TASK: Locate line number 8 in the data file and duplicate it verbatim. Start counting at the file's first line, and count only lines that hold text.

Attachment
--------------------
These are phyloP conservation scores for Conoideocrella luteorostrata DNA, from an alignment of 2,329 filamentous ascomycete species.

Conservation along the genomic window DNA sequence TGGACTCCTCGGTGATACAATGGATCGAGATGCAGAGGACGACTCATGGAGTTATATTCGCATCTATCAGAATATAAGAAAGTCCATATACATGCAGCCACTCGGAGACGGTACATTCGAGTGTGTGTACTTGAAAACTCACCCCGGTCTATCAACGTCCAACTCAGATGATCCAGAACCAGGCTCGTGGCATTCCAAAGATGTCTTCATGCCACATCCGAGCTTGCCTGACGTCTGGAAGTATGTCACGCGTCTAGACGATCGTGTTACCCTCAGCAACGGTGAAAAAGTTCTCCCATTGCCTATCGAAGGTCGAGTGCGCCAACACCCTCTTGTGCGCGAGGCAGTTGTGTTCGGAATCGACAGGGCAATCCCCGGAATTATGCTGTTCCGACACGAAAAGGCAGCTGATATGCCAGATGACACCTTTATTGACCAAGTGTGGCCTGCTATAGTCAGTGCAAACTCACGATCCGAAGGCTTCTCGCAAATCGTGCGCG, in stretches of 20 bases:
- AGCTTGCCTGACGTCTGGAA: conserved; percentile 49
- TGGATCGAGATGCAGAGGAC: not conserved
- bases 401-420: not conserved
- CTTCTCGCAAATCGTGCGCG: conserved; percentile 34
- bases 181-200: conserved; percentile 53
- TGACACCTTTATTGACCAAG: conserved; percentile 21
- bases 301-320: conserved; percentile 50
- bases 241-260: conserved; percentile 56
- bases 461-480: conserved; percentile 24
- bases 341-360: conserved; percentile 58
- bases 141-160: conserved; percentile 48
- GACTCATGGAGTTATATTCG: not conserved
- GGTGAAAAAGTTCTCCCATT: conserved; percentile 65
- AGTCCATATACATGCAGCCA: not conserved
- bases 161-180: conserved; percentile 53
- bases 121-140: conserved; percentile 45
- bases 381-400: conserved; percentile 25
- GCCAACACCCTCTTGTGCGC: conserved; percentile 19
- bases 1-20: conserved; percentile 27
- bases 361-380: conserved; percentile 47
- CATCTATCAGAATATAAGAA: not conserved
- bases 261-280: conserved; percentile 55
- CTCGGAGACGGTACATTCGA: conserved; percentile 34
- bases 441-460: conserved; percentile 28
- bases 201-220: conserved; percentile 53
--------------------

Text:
- TGACACCTTTATTGACCAAG: conserved; percentile 21